Wednesday, July 5, 2017

The ever-present peril of God's wrath, removed

I mentioned the other day that I've started Professor Grant Horner's Bible Reading Plan. You read ten chapters a day from books in the OT and the NT. One thing I enjoy about this approach is that I go through such a variety of books at the same time. Historical narrative, poetry, wisdom, philosophy etc. I am getting a feel for the "voice" of each writer. Which is doubly amazing because the uniform voice is God's, through the Holy Spirit, But He washed His words through man's brain and out his pen and so the distinctive style of each man come through.

Paul's warm regards in Thessalonians is so different from his clinical lawyerly philosophy in Romans. Below is one verse from Romans that caught my attention yesterday, and the Commenter's note about it. Sometimes the shortest verse gives the most opportunity to meditate on His word.

Much more then, being now justified by his blood, we shall be saved from wrath through him. (Romans 5:9)

Barnes' Notes:
Much more, then - It is much more reasonable to expect it. There are fewer obstacles in the way. If, when we were enemies, he overcame all that was in the way of our salvation; much more have we reason to expect that he will afford us protection now that we are his friends. This is one ground of the hope expressed in Romans 5:5.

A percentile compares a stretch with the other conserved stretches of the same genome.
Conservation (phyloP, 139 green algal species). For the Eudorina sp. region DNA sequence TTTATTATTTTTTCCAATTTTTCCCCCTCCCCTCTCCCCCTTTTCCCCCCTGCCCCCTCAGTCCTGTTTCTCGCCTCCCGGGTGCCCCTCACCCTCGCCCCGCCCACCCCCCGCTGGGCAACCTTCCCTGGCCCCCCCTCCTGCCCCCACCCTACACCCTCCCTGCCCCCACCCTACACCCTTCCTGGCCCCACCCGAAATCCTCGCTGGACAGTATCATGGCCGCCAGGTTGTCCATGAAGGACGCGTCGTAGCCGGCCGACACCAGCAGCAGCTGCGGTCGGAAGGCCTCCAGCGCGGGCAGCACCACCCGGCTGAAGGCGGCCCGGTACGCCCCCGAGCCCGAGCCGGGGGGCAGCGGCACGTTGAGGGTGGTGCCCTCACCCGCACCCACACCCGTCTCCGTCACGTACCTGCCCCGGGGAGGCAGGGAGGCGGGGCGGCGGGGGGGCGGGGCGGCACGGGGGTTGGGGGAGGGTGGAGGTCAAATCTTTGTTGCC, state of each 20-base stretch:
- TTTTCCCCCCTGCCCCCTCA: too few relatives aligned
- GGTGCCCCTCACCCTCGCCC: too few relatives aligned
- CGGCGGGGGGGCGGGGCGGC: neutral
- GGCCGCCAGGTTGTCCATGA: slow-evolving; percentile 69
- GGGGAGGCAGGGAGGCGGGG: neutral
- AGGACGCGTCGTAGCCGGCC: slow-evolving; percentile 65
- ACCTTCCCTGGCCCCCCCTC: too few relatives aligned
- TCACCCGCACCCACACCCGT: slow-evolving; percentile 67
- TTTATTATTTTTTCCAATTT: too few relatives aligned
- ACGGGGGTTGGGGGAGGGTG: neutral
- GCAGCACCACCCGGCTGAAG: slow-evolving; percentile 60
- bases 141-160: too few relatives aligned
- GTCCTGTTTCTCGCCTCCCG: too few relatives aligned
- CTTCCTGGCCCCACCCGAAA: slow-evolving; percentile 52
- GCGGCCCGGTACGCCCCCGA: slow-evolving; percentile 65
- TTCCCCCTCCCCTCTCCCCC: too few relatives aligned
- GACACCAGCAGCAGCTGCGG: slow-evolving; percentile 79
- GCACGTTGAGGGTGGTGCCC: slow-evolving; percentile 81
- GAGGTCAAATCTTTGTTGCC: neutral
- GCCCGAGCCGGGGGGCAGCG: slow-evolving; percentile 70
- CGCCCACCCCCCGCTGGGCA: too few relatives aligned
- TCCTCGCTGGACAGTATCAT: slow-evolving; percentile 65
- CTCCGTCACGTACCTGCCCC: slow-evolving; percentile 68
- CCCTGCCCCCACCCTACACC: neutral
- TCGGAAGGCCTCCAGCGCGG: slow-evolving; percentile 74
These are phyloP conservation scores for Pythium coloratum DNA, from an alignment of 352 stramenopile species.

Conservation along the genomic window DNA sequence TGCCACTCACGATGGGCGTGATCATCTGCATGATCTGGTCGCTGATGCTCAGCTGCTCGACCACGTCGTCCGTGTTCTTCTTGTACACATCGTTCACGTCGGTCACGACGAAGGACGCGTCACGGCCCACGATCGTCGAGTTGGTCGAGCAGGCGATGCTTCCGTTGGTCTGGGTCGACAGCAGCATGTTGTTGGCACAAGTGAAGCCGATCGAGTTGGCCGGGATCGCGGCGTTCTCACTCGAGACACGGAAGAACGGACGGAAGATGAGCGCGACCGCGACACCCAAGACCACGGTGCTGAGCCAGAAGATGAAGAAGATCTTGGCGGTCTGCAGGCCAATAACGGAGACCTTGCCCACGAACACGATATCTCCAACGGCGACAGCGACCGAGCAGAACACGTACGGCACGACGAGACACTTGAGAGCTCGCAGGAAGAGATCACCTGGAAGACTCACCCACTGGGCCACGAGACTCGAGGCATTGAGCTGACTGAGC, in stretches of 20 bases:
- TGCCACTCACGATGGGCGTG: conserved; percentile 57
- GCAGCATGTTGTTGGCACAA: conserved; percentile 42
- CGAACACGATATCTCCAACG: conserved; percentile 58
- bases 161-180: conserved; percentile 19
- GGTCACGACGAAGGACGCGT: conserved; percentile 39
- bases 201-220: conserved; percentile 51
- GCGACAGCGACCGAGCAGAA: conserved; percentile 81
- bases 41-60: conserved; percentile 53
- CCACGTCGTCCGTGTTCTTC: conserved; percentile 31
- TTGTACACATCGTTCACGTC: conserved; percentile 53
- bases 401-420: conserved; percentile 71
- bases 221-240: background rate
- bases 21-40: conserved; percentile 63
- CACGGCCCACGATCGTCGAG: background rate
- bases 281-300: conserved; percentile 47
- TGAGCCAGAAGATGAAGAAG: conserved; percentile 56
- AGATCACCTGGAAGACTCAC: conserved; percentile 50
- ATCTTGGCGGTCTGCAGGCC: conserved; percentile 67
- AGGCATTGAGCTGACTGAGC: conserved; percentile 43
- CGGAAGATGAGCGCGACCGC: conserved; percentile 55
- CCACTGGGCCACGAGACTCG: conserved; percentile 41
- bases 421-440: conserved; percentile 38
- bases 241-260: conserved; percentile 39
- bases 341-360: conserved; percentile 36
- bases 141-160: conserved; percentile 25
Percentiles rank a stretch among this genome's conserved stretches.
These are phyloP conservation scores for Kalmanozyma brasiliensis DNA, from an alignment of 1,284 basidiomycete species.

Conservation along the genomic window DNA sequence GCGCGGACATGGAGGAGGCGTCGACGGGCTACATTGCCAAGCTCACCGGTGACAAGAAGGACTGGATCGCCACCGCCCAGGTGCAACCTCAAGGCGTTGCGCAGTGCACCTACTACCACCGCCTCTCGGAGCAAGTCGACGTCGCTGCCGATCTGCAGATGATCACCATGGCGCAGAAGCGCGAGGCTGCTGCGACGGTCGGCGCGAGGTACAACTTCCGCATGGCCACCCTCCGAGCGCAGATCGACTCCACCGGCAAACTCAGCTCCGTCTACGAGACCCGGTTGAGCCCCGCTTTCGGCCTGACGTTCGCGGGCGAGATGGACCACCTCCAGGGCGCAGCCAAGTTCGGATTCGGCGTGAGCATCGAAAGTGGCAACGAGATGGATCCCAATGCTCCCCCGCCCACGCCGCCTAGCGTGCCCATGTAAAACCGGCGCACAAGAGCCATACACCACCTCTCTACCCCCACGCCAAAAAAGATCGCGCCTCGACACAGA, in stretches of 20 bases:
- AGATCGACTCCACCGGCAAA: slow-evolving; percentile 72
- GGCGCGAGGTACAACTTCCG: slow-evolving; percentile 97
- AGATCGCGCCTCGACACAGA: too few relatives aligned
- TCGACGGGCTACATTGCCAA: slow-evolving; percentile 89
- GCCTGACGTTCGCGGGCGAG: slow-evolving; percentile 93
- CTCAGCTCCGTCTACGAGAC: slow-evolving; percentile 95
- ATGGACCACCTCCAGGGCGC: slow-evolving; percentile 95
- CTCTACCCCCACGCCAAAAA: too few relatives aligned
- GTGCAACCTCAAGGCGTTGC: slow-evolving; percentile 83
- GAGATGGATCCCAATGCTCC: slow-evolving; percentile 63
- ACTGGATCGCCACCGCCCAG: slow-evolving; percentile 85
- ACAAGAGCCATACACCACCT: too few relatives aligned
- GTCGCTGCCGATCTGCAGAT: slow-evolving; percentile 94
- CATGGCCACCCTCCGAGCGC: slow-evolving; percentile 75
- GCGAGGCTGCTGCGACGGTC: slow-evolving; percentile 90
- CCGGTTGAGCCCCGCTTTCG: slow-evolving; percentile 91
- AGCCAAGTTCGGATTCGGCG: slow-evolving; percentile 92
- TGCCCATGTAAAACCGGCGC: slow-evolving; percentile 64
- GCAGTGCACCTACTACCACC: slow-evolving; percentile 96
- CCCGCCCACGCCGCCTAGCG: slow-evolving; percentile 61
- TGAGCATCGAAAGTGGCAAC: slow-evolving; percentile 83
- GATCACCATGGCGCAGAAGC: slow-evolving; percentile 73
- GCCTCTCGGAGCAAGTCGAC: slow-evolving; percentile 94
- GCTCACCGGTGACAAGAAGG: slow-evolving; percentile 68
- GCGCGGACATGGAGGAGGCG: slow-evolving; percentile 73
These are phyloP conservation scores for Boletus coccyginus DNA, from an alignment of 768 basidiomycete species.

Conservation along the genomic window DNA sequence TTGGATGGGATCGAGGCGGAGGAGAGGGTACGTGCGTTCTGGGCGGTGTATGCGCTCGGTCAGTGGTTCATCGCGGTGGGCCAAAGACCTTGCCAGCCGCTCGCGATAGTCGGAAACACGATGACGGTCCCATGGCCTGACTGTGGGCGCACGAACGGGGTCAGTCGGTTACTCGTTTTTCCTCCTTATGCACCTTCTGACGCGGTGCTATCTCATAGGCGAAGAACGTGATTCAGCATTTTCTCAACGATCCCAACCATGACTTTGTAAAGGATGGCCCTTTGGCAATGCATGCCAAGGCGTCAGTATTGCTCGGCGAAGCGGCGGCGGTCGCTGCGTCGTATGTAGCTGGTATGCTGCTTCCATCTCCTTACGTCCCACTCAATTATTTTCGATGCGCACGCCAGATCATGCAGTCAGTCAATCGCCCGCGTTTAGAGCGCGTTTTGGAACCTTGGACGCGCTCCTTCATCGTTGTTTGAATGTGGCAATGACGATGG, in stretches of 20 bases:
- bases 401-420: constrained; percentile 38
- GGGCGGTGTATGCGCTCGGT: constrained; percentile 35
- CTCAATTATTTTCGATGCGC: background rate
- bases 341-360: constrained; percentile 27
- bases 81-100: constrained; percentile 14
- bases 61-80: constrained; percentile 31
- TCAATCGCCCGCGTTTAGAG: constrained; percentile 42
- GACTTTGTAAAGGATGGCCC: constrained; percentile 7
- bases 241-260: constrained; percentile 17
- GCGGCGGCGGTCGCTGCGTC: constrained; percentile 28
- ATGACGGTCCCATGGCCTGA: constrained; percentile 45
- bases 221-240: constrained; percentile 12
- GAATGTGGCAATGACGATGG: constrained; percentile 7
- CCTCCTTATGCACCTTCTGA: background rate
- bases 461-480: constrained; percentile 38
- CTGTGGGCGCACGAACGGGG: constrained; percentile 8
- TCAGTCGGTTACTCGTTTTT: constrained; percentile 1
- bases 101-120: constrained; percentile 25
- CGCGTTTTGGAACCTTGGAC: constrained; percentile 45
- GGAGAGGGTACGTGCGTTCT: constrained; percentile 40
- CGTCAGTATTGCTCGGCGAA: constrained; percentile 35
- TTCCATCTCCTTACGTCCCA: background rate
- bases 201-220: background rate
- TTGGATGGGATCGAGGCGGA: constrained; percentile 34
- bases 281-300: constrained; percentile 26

As I grow by His grace in sanctification, the feeling of escape from wrath of God becomes more present. The wrath of God abides on all the lost. (Romans 1:18, Ephesians 5:6, Colossians 3:6...) This is something the lost feel, whether that admit it or not or whether they suppress it or not. Post-salvation, the relief one feels from having escaped the wrath transforms into wonder and gratitude. That terrible feeling of ever-present peril is removed.

I am reminded of the story about the Sword of Damocles, from Wiktionary.
Damocles was an obsequious courtier in the court of Dionysius II of Syracuse, a fourth century BC tyrant of Syracuse. Damocles exclaimed that, as a great man of power and authority, Dionysius was truly fortunate. Dionysius offered to switch places with him for a day, so he could taste first hand that fortune. In the evening a banquet was held where Damocles very much enjoyed being waited upon like a king. Only at the end of the meal did he look up and notice a sharpened sword hanging directly above his head by a single horse-hair. Immediately, he lost all taste for the amenities and asked leave of the tyrant, saying he no longer wanted to be so fortunate. Dionysius had successfully conveyed a sense of the constant fear in which the great man lives.

In Jesus, we have the ever-present hope, instead of the ever-present wrath. Such a simple fact, but profound. It's one upon which we should be thankful every day. Never let this get old.


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